Beliefnet
Q. I don't believe in forgiveness. I believe that everyone should take responsibility for his or her actions. In fact, I think a good case could be made that too much forgiveness has turned us into a people of shaky values, no real focus, and no courage or toughness. Your comments please.
-Ted, Jackson Hole, Wyo.

A. Forgiveness is not a behavior. It has little to do with refusing to fire a dishonest employee or with giving in to your ex. A truly forgiving person would not necessarily be more likely to recommend parole for a convict than would an unforgiving person.

Forgiveness is an act of flushing out the poisonous, repetitious thoughts that destroy our happiness and cause havoc in our lives. It restores the mind to wholeness. It's something nice we do for ourselves, not something nice we do for someone else. Through forgiveness we take responsibility for our thoughts and mental state, but no particular action is implied.

Since forgiveness is taking responsibility, it is accomplished by first acknowledging the nature of our own thoughts and seeing clearly the conflicted beliefs that our mind holds. It is not accomplished by denying our thoughts, arguing against them, or by trying to replace them with "good thoughts."

Once we admit that we have certain dark impulses, once we know what those are and how they operate in us, then and only then can we turn to the place of stillness and wholeness within us. If we take this second step before the first step is completed, the disrupting lines of thought soon return and repossess our mind.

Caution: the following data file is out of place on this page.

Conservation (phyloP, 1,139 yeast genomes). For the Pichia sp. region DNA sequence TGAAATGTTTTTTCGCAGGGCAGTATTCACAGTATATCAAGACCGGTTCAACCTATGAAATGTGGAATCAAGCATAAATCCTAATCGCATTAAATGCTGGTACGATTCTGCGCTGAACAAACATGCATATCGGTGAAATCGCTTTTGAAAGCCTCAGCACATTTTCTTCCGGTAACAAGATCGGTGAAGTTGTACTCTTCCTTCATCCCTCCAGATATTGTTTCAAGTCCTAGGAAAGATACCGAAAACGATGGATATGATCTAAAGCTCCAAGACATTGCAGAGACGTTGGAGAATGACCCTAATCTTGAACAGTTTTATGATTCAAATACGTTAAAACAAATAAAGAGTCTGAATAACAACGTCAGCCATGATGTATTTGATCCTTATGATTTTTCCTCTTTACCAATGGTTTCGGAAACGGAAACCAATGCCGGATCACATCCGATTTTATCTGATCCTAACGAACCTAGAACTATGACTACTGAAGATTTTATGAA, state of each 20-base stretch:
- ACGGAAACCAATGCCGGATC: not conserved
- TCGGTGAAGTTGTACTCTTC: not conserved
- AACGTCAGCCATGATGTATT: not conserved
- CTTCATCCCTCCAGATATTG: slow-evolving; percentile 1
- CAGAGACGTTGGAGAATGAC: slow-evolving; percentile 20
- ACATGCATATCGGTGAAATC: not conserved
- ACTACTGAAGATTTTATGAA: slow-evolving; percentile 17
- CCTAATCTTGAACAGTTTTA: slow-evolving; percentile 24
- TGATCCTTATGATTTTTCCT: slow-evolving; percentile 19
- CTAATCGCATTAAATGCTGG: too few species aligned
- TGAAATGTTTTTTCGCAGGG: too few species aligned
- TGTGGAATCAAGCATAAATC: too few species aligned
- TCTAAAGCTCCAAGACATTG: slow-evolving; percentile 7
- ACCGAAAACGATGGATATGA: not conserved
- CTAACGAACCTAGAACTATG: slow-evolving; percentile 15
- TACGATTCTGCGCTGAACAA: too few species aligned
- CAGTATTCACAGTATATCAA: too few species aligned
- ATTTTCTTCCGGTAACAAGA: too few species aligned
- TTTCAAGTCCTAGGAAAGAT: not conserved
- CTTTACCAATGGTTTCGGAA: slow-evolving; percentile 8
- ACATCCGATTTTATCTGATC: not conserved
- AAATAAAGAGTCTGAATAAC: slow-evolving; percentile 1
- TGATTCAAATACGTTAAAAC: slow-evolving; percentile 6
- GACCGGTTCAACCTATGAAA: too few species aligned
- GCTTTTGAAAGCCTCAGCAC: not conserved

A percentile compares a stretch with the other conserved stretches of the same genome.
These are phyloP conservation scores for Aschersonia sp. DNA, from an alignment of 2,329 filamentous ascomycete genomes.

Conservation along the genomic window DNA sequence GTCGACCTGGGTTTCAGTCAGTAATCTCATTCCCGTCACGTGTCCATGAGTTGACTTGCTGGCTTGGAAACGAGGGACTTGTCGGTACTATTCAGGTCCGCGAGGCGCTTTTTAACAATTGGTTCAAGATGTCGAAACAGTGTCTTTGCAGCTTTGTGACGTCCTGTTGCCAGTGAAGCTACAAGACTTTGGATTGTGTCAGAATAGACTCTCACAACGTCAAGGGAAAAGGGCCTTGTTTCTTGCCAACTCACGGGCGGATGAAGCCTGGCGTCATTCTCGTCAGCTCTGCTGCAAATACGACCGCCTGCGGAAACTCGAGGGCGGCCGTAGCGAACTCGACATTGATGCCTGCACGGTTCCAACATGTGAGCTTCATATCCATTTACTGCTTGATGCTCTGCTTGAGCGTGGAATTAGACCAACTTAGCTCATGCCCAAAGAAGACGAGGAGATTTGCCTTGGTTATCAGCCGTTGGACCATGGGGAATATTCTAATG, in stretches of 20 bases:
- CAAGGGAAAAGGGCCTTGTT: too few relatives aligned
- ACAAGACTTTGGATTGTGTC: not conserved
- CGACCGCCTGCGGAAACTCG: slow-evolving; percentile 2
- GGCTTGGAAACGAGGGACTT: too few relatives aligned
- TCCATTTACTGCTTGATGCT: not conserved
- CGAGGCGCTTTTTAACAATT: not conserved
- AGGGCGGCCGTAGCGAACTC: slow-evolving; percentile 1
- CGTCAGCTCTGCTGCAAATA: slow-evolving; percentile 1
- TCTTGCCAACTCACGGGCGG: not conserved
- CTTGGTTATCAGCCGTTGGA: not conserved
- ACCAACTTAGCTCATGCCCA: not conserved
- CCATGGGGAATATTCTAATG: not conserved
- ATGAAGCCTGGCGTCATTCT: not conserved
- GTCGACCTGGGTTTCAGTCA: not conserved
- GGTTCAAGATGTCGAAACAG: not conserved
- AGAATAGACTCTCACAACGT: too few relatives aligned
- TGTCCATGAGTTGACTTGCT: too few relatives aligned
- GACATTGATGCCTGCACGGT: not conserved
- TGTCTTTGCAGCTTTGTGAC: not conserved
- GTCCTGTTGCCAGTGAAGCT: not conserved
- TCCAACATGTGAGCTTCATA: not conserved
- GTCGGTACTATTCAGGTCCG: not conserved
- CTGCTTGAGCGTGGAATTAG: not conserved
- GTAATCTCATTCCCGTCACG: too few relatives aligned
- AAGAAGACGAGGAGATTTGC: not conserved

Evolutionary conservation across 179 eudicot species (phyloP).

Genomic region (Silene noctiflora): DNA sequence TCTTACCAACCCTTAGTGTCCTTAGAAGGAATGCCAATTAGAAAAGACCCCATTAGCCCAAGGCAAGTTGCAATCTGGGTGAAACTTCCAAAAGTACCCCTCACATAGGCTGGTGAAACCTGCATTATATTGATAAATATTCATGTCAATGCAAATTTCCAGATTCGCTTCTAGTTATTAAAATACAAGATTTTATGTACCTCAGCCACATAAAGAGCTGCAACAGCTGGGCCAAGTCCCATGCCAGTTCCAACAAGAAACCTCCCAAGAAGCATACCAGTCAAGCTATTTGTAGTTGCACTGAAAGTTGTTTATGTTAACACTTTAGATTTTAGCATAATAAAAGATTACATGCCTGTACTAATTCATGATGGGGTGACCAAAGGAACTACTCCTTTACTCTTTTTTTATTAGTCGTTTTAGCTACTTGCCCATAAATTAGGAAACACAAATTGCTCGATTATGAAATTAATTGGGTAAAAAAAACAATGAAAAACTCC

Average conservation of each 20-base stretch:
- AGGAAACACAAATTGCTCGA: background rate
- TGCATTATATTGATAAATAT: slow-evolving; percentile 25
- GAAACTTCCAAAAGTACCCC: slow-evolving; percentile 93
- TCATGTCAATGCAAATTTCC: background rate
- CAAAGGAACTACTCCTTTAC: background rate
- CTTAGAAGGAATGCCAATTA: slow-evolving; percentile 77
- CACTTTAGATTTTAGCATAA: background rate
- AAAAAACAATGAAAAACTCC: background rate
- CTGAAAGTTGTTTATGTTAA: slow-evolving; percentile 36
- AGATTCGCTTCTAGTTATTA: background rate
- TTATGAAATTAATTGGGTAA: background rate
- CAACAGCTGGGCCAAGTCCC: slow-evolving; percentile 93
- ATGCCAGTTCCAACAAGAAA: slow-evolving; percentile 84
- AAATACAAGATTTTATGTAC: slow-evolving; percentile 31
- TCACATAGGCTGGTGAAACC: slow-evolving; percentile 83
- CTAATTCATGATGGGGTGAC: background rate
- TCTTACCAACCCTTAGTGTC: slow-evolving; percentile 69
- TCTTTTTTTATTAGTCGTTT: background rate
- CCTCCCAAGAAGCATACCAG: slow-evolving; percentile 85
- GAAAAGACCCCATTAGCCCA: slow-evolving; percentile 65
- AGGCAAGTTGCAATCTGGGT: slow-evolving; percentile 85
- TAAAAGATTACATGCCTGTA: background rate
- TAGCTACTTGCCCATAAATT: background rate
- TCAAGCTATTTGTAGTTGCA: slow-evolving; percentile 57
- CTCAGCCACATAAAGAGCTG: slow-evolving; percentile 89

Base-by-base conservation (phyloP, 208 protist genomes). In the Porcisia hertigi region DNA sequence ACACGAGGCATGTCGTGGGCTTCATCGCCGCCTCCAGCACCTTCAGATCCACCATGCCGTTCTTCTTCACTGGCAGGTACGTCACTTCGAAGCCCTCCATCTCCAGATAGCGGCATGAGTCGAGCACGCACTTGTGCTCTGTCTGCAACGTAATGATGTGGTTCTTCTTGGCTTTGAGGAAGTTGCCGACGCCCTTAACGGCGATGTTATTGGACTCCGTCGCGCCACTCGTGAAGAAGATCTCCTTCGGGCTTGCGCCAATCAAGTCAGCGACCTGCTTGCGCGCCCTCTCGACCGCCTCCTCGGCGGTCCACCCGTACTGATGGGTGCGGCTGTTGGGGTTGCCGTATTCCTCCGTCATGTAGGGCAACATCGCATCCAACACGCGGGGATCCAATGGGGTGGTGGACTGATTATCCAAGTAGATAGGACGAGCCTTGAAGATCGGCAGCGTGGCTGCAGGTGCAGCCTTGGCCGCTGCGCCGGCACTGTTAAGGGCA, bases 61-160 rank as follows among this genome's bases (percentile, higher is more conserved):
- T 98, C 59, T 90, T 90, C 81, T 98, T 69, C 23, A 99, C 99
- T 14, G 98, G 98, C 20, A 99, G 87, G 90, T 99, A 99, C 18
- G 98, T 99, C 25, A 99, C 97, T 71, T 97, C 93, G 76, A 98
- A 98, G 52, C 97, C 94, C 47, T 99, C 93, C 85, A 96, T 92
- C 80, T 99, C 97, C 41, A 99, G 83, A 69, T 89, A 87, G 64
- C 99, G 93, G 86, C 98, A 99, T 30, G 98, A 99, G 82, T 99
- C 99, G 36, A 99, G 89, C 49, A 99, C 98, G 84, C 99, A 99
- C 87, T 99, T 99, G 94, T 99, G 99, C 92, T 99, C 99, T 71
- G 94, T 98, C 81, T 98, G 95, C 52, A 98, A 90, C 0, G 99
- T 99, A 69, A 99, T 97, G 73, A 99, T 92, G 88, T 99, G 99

Q. Our family of seven includes my husband's parents, whom we care for in our home, and his three strong-willed teenage girls from a previous marriage. Frankly, the thought that this is the start of a new millennium just depresses me because I know my life will stay the same, and right now there's not much in it to cheer about. How should I approach the new millennium?
-Roxanne, Shreveport

A. In the last several decades of weary cynicism, many people stopped believing that they or any other person can truly change. Interestingly, this lack of faith now can be set aside by those who are willing to stop defending themselves against hope.

Because this is the start of a new thousand-year era, hope has momentarily grown in power and acceptance. What this means for you, Roxanne, is that change has become easier because your heart is connected to all those hearts filled with new hope. The effect is similar to closing your eyes and trying to still your mind in a room filled with others trying to still their minds at the same time--stillness comes more quickly and easily.

In the case of the new millennium, you are sitting not just in a room but in an entire world that has turned to hope, at least temporarily. Why, then, lose this opportunity?

The approach to the new millennium we suggest is to forget warring with your circumstances or even your habits, and focus instead on your heart. Naturally, you should make peaceful changes in your situation if you can, but you probably already know that change of this kind does not eradicate unhappiness. Use this new era to begin again, to start with a fresh mind and a kind heart. Turn loose all old grievances, grudges, misunderstandings, and hurt feelings. Turn instead to the One who is always with you. Ask for help and receive it. As a powerful aid, turn also to this new hope in the world. Feel the hope and act on it. Truly forgive; truly put the old behind you; truly start over.

There is another way of looking at and experiencing the situation you are in. It is the ancient way of gentleness, peace, and understanding, and it will make you happy. Work for only modest gains each day and not for one great breakthrough. The small efforts you make will have a cumulative effect. Just try to be a little more relaxed, a little more peaceful, a little kinder to yourself and those around you. In this way you will progress a thousand years.

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